Heat Exchangers on their own can drastically reduce fuel consumption, cut costs and reduce the carbon footprint making them an integral part of any production plant. Heat exchanger manufacturer can affect the plant’s overall efficiency, and as industries grow, the need for more efficient and improved heat exchangers is on a constant rise. As such, it is thus imperative that we learn about the history of these devices, and how they have developed over the years.
Rudimentary examples of heat exchanging devices have been found in Europe from Roman Times, where systems we would now call recuperators were used in baths. Around the turn of the first millennium, the principles for indirect heat exchange were being used for the production of pure alcohol, which still are the core principles of Heat Exchangers.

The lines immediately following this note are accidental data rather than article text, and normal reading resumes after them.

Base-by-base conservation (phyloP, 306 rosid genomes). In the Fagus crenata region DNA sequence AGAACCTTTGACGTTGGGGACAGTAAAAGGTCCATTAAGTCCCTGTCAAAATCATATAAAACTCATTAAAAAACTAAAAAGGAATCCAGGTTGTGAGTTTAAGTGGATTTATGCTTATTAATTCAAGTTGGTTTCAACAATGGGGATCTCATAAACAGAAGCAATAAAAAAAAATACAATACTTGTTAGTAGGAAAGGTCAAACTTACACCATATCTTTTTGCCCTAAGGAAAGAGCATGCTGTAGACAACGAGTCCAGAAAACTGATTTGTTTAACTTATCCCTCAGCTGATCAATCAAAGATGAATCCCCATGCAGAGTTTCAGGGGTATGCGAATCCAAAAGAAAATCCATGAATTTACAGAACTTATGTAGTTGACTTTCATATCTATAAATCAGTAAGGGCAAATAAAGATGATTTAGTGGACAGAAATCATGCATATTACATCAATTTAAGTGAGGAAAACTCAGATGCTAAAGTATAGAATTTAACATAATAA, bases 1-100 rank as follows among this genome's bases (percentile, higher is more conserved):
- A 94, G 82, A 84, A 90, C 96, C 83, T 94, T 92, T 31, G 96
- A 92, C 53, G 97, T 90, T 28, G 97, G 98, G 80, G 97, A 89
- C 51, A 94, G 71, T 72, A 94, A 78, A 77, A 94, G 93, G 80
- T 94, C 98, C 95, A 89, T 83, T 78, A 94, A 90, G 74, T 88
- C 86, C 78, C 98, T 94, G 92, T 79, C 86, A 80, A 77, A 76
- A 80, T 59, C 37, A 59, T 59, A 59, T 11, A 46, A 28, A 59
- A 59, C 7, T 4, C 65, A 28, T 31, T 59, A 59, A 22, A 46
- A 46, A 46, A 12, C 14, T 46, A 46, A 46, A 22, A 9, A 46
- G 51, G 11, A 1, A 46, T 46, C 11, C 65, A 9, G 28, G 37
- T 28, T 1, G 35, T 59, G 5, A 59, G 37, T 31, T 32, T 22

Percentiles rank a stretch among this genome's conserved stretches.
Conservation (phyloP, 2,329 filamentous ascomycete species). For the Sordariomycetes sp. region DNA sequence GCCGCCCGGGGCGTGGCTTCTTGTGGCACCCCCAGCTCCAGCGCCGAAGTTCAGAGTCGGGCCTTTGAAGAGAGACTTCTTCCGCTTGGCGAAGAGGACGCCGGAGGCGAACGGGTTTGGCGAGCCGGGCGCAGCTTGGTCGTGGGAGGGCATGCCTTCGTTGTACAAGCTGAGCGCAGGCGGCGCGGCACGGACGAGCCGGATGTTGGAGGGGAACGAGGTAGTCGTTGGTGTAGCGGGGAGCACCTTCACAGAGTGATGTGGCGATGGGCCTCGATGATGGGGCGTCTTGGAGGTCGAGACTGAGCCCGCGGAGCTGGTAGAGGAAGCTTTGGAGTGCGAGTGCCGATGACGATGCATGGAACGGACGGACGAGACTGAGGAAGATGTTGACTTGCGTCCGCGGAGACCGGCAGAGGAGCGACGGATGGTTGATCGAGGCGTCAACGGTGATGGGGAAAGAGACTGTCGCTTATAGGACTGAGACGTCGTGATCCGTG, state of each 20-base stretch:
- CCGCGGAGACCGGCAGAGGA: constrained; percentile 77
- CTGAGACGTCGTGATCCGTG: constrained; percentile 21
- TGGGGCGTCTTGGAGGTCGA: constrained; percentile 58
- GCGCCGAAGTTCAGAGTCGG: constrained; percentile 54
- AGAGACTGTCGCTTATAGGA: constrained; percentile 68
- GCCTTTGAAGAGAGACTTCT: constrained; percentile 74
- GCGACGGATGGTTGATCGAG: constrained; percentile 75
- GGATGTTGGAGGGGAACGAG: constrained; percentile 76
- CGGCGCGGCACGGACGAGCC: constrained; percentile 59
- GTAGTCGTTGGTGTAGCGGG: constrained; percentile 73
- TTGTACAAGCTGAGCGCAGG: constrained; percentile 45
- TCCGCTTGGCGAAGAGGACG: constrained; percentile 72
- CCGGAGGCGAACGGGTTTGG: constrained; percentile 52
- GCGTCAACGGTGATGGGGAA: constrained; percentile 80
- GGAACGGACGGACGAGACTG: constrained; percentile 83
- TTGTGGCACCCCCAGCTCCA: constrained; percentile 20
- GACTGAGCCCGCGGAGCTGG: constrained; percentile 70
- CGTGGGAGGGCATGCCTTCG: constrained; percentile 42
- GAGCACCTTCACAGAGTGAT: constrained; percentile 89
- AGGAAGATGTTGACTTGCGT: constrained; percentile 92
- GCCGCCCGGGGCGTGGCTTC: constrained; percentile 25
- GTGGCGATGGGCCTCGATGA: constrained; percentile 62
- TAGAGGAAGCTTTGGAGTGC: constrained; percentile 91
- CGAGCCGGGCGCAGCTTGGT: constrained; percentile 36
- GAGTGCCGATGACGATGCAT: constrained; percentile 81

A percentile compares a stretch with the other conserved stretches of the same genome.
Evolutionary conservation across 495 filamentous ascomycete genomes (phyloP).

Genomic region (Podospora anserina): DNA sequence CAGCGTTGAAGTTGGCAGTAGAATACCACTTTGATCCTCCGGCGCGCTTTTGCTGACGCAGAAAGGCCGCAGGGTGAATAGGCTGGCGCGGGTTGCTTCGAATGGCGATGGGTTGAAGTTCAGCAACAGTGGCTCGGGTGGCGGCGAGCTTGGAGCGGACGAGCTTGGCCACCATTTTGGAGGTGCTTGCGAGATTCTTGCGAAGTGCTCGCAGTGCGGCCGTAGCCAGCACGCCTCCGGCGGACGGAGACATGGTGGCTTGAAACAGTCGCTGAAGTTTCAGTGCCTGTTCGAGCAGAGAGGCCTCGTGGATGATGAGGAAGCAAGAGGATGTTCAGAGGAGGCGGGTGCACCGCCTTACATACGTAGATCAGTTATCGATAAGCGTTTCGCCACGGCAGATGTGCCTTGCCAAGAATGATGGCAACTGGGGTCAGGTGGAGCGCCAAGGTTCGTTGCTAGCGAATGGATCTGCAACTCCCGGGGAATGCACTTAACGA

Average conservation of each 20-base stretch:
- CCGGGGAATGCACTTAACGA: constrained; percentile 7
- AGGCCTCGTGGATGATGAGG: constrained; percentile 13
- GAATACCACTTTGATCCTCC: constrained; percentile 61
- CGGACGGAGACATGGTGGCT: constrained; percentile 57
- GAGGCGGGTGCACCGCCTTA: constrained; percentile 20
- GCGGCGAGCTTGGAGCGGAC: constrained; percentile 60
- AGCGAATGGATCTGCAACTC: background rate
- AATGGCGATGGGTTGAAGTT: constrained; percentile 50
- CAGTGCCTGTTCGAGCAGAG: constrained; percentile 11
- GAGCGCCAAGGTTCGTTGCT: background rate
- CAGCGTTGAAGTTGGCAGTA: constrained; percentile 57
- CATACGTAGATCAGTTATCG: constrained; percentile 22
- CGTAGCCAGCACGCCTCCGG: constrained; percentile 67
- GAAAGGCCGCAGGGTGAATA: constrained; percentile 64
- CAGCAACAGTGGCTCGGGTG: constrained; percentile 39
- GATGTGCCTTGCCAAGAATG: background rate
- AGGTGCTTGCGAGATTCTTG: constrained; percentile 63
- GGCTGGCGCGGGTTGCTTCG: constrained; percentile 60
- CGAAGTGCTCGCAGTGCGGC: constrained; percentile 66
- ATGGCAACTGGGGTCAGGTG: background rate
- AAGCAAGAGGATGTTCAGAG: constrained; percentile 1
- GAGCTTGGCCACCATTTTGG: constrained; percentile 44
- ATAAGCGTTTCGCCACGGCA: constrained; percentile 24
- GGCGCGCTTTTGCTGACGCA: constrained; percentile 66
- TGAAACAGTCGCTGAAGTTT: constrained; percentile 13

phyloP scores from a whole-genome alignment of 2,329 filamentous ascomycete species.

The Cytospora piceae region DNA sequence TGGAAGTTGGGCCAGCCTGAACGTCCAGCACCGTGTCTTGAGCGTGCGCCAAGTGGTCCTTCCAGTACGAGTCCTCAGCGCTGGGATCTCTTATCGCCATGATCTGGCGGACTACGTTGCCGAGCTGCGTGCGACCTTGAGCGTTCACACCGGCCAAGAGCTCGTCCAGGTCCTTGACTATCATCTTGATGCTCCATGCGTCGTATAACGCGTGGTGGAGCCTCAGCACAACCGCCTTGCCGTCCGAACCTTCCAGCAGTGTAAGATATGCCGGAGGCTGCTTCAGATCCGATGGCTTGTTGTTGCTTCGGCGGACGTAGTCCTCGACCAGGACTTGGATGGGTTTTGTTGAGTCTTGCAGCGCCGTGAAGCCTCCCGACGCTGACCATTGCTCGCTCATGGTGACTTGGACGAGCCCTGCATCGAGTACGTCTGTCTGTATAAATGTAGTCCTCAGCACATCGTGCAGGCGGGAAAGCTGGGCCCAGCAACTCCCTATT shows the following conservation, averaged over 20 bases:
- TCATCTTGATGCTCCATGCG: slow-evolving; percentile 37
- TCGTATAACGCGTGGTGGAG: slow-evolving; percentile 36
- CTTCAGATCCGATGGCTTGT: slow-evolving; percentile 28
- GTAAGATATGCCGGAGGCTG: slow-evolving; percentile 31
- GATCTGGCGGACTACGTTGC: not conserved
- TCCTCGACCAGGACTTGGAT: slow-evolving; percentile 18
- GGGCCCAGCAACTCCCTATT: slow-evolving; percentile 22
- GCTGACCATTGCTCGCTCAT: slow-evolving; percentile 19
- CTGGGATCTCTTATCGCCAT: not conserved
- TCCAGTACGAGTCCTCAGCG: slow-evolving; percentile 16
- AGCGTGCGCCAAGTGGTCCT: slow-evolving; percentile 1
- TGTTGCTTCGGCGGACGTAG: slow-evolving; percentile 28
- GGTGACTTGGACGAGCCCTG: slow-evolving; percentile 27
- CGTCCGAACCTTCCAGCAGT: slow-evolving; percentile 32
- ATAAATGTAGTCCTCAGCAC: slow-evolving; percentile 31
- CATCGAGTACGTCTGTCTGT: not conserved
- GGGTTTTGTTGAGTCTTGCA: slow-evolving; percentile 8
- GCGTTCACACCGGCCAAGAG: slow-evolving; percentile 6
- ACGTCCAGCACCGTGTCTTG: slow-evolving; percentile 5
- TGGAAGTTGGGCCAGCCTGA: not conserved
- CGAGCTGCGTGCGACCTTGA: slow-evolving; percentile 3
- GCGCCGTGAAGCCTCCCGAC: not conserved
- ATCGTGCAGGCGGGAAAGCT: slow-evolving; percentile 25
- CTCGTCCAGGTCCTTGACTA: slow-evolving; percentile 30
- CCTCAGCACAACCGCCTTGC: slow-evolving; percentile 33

The recorded history of Heat Exchangers can be traced around the 1880s, their major applications being the food and beverage industries. It is widely recognized that the first recorded patent for a Plate heat exchanger was awarded to Albrecht Dracke of Germany in 1878. However, the first modern and commercial examples of Heat Exchangers would be observed in the early 1900s.
Initial developments In the early 1900s:
In the early 1900s, the first known designs for Tubular Heat Exchangers were developed. These were developed due to the operational demands from power plants, where they would be used as condensers as well as feedwater heaters, both of which are still common applications. Between the late 1880s and 1920s, several developments were made for Plate Heat Exchangers (PHE), which resulted in many patents covering its different forms, particularly its use in the pasteurization of milk.